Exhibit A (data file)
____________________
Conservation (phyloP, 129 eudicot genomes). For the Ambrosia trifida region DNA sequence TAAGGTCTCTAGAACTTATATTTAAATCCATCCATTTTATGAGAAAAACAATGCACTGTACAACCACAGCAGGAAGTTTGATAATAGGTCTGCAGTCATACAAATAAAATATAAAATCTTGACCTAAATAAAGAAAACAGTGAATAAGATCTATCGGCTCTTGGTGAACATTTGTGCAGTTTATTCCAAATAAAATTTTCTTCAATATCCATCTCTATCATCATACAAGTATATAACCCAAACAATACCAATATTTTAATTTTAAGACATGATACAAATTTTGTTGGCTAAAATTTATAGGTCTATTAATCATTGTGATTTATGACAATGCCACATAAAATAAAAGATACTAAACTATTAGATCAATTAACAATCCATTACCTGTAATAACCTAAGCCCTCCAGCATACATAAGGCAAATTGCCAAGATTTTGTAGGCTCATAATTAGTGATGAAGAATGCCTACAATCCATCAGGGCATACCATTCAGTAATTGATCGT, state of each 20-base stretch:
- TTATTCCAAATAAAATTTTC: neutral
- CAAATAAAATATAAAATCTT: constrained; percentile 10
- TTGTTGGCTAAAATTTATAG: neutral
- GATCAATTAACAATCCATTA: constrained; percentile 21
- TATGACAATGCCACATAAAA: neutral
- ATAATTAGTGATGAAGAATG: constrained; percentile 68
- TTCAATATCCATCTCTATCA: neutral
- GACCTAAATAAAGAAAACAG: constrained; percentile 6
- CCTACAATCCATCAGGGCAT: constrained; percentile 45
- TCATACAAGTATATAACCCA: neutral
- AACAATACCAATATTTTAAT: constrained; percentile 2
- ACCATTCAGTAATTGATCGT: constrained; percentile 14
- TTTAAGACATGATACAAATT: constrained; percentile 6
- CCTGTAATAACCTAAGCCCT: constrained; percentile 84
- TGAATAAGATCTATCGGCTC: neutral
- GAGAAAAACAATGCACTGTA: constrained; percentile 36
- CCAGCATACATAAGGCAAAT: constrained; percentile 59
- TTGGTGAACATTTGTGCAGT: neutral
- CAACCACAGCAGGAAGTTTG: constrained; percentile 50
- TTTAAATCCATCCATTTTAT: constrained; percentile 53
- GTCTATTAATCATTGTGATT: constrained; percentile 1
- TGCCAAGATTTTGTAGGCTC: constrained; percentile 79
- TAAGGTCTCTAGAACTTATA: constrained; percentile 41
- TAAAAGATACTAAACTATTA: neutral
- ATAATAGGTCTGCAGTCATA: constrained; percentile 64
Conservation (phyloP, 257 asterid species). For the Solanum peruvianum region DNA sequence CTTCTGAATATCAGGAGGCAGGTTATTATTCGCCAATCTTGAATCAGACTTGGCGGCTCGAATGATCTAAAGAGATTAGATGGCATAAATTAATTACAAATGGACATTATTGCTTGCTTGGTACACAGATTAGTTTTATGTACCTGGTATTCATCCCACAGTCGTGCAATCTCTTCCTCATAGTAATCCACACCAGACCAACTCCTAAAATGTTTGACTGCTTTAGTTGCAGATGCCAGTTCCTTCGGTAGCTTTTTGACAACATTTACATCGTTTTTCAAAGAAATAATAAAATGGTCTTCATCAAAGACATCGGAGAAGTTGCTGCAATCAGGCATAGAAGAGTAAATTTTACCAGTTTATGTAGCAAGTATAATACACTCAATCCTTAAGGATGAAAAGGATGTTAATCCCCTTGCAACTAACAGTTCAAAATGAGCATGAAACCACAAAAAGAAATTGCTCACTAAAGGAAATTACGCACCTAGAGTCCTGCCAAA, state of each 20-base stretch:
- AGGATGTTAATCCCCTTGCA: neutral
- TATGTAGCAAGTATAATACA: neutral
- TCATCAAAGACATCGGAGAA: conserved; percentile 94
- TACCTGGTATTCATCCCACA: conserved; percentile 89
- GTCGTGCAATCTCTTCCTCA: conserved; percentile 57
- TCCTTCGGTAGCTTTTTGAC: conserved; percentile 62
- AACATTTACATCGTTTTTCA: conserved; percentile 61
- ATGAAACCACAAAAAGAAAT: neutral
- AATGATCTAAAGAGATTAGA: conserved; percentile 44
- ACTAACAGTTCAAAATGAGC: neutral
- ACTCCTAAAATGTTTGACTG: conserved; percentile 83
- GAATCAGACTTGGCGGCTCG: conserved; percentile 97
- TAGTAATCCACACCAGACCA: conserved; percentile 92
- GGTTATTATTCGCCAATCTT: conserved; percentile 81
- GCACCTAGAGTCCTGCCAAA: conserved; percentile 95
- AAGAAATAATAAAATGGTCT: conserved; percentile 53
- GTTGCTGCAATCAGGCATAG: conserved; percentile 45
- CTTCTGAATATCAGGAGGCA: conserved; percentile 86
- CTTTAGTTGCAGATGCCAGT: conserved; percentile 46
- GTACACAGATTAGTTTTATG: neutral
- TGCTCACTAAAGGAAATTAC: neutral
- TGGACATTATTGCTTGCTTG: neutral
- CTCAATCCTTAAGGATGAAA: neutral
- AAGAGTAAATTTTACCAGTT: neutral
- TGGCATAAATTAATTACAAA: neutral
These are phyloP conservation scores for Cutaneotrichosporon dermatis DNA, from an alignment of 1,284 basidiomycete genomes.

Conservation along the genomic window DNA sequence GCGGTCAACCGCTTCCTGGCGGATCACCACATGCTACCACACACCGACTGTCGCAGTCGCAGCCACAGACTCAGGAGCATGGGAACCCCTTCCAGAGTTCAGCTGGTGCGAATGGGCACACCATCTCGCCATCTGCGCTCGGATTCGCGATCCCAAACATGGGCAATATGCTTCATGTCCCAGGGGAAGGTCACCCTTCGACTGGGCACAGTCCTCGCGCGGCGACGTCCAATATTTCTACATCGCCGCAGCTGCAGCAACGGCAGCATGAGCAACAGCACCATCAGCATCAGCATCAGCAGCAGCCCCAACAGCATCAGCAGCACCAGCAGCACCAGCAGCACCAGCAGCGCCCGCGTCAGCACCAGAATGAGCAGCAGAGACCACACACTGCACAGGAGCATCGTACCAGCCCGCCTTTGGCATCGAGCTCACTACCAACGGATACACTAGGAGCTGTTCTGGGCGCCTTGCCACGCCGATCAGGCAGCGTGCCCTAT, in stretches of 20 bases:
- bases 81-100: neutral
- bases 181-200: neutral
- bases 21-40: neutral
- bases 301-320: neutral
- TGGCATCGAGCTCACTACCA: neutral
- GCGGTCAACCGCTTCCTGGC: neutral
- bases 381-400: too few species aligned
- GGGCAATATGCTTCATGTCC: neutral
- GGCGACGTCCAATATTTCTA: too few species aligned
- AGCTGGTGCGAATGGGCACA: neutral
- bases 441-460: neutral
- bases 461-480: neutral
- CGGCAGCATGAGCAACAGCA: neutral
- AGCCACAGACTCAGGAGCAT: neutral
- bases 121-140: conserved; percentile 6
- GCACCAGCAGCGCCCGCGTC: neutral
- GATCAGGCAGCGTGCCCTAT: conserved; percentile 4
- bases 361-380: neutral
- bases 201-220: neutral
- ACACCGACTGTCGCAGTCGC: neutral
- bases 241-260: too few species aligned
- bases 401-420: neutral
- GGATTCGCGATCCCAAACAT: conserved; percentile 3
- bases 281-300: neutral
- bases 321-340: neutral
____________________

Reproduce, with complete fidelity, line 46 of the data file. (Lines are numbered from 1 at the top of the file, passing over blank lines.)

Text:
- CTTTAGTTGCAGATGCCAGT: conserved; percentile 46